Computer science and engineering research finds real consistency of computer systems

By Peter Murphy

Published June 8, 2023

A research paper by Haonan Lu, assistant professor in the Department of Computer Science and Engineering, was accepted to the 2023 Operating Systems Design and Implementation symposium (OSDI), one of the top symposiums associated with computer systems.


OSDI), one of the top symposiums associated with computer systems.

The symposium brings together professionals from academic and industrial backgrounds to discuss the design, implementation and implications of computer systems software. Lu’s research, featured in his paper “NCC: Natural Concurrency Control for Strictly Serializable Datastores by Avoiding the Timestamp-Inversion Pitfall,” deals with distributed computer systems, a fundamental enabler of computer applications today, and in the future.

“My research has three pillars,” Lu says. “The performance, correctness and practical impact of distributed systems. My work in correctness – the focus of this paper – is on the timestamp-inversion pitfall (PIT). This is an ongoing collaboration with Princeton University researchers, with the goal of identifying consistency violations within systems and automating that process.”

The consistency of distributed systems determines how easy it is to develop correct applications run on the systems. A stronger system consistency means that applications will have less bugs or other issues if two or more programs were to run on the systems at the same time. The computer system itself runs better, and can handle more applications and programs, if its consistency is stronger. Many researchers use timestamps to track system consistency, but according to Lu, this method is not without its flaws.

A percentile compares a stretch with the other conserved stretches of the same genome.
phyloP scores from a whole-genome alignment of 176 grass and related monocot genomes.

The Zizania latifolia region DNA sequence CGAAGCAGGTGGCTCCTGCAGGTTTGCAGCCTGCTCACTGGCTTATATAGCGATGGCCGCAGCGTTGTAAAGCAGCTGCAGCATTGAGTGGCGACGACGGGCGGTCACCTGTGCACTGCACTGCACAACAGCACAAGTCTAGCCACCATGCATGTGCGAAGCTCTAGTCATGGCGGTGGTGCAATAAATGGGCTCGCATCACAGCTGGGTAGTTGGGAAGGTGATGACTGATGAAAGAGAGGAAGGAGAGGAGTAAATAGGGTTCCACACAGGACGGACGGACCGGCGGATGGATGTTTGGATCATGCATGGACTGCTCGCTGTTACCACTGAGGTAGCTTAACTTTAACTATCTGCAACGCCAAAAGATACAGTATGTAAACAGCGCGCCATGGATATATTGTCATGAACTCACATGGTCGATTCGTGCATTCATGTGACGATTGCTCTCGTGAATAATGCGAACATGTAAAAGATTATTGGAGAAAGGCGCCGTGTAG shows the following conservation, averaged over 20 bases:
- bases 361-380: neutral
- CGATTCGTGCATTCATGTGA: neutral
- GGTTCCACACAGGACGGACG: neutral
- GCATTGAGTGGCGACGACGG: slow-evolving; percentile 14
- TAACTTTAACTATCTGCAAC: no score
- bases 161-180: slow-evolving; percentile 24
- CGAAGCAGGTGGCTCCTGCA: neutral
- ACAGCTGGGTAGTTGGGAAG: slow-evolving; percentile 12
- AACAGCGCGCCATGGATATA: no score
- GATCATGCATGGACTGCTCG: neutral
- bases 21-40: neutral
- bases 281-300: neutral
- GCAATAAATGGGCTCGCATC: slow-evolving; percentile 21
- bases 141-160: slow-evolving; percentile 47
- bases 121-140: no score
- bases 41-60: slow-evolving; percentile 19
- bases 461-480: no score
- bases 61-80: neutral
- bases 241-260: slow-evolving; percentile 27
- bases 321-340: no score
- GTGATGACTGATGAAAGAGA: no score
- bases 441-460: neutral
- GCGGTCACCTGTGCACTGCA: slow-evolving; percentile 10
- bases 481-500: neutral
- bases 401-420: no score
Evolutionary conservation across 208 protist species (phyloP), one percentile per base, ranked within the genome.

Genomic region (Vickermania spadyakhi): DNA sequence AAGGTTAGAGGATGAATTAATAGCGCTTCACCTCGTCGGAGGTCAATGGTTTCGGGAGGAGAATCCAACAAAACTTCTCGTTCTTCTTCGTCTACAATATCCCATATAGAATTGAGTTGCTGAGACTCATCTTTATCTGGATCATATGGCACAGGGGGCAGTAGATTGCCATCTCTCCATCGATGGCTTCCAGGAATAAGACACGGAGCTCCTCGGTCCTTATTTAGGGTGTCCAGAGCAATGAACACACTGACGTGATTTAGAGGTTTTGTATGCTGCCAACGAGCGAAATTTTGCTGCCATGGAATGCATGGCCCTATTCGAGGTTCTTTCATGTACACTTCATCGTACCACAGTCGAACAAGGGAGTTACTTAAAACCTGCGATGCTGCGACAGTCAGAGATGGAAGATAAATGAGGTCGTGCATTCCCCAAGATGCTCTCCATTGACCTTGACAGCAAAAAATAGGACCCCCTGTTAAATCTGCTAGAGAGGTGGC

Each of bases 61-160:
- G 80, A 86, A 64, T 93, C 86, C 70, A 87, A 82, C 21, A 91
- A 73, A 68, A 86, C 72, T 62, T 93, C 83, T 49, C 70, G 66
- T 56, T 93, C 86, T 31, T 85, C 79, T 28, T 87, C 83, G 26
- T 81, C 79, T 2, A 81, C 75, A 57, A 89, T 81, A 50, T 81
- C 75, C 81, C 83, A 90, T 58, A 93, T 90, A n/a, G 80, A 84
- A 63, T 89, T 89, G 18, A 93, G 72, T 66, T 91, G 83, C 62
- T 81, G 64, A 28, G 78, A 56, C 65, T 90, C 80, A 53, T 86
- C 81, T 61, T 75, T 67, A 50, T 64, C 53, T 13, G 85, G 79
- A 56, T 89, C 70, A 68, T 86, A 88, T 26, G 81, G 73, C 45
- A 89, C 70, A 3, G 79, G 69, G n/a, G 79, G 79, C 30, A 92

Haonan Lu.

Haonan Lu

“Our work identifies a fundamental pitfall, the PIT, in leveraging timestamps to provide the strongest consistency model,” Lu says. “We examined some existing, well-known works that claim to provide the strongest consistency and use timestamps in their techniques. Several of the works we examined fell into PIT, meaning they do not provide as strong of a consistency as the claimed. Each of these three works still have many contributions, just with weaker consistency models than claimed.”

Computer application developers rely on consistency properties when building applications. Clarifying the real consistency level of systems is important because it will have a significant impact on how effectively different applications can run on a system. Identifying the actual consistency level of a system will improve the user experience and help develop better applications.

According to Lu, one of the main reasons the works he and his team identified fell into the PIT was because they used timestamp-based templates to measure consistency. This is a common practice, according to Lu, and one he has used himself, with some exceptions.

“One line of my work is to use timestamps to provide the strongest consistency while avoiding the PIT, i.e., striving to achieve the best possible performance and the strongest consistency at the same time.” Lu says. “Another line of work is to develop a formal method that automatically identifies consistency violations in existing works. We only examined a few well-known works for PIT and found some are incorrect. We are wondering how many more are out there.”

Lu is collaborating on this project with programming language and systems researchers at Princeton University.

Lu joined the UB School of Engineering and Applied Sciences in 2022. He earned his PhD in computer science from the University of Southern California in 2019. Lu’s research focuses on distributed systems and databases.